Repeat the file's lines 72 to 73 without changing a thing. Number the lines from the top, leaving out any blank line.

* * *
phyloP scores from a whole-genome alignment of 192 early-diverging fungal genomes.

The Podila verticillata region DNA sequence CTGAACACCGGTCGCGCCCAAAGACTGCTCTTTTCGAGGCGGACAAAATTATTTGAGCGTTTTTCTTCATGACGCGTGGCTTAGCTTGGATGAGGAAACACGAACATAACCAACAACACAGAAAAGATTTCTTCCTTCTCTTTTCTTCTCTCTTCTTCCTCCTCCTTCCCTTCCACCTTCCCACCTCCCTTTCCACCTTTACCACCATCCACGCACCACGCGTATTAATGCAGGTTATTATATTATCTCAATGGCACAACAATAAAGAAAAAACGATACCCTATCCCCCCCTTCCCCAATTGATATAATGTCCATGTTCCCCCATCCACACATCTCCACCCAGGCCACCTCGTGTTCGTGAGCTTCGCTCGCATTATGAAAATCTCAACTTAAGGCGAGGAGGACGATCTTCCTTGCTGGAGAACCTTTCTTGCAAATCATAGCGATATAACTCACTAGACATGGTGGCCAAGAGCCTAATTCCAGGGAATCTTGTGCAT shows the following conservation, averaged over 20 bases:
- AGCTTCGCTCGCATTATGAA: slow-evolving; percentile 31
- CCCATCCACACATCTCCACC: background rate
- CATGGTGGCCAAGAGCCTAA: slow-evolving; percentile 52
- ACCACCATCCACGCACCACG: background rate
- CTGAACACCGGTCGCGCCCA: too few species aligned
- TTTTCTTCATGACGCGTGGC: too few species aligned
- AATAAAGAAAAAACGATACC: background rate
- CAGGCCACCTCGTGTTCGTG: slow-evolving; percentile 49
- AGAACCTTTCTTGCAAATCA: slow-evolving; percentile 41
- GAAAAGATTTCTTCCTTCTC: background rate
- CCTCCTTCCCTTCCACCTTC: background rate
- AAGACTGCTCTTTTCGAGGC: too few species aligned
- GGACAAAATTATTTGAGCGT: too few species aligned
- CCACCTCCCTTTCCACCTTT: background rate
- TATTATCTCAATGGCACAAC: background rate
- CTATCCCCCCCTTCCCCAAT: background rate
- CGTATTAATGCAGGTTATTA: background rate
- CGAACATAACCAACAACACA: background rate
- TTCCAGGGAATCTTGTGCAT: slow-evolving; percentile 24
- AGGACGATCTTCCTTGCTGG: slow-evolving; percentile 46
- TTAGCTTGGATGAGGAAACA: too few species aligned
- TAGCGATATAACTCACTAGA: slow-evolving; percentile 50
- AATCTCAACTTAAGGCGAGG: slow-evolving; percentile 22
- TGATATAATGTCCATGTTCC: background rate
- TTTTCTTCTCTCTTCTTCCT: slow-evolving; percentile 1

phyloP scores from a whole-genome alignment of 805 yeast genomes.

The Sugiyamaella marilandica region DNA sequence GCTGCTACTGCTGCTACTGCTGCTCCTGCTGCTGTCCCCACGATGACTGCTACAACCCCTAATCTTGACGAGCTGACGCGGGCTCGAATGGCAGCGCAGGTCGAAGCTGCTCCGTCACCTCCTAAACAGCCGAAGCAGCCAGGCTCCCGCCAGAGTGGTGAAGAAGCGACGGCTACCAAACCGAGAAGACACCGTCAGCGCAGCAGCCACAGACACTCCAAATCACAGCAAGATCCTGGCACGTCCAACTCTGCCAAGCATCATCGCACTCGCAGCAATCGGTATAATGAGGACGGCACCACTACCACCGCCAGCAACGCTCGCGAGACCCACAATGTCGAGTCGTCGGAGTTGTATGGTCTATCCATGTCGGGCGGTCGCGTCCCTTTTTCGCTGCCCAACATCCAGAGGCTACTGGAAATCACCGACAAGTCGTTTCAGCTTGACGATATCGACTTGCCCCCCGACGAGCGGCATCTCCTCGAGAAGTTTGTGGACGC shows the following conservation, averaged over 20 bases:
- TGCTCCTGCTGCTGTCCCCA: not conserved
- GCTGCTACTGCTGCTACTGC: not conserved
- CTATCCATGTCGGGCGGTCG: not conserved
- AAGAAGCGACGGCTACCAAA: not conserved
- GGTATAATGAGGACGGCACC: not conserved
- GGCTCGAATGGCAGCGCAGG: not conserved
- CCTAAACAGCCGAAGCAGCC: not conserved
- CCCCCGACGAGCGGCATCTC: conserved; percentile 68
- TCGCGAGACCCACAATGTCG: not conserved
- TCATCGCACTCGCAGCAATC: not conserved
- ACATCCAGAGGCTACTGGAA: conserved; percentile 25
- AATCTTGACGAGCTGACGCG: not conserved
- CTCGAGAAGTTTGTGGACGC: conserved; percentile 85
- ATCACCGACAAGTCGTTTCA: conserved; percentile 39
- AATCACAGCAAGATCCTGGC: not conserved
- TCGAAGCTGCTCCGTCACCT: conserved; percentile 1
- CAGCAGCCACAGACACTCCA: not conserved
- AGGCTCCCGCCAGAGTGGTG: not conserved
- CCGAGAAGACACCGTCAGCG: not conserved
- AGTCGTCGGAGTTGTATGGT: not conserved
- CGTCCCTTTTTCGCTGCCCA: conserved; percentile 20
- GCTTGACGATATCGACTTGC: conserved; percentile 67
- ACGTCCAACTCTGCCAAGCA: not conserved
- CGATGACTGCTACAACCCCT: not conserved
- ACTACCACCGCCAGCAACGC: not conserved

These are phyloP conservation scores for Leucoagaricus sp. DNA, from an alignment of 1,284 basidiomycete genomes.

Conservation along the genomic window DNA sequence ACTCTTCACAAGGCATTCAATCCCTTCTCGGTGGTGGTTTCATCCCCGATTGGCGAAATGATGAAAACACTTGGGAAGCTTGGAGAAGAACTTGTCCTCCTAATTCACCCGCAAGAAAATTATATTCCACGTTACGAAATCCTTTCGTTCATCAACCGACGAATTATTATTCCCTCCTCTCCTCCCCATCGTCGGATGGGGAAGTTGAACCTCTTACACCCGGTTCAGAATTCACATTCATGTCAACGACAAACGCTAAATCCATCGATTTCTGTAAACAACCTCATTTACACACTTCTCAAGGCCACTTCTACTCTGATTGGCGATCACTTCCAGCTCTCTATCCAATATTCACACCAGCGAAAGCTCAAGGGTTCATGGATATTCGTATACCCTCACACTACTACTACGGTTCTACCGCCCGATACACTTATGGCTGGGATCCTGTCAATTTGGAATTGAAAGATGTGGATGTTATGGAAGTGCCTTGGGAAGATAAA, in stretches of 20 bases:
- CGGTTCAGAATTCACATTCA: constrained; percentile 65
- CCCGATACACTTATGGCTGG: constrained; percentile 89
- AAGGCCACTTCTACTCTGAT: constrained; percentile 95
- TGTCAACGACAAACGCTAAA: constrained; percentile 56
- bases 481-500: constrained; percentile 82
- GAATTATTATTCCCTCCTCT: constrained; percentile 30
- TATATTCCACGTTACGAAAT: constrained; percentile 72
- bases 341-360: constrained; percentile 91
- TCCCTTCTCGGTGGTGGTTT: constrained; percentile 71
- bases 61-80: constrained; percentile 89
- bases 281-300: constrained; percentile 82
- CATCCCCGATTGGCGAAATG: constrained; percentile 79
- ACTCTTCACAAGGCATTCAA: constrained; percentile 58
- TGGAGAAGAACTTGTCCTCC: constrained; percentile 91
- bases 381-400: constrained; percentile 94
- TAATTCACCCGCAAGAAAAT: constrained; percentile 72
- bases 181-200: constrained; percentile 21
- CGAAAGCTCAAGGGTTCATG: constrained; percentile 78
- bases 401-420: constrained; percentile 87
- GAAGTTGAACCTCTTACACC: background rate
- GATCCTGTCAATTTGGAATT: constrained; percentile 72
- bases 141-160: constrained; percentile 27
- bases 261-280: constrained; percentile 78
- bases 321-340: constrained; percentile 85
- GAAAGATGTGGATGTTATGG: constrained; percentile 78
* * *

- TAATTCACCCGCAAGAAAAT: constrained; percentile 72
- bases 181-200: constrained; percentile 21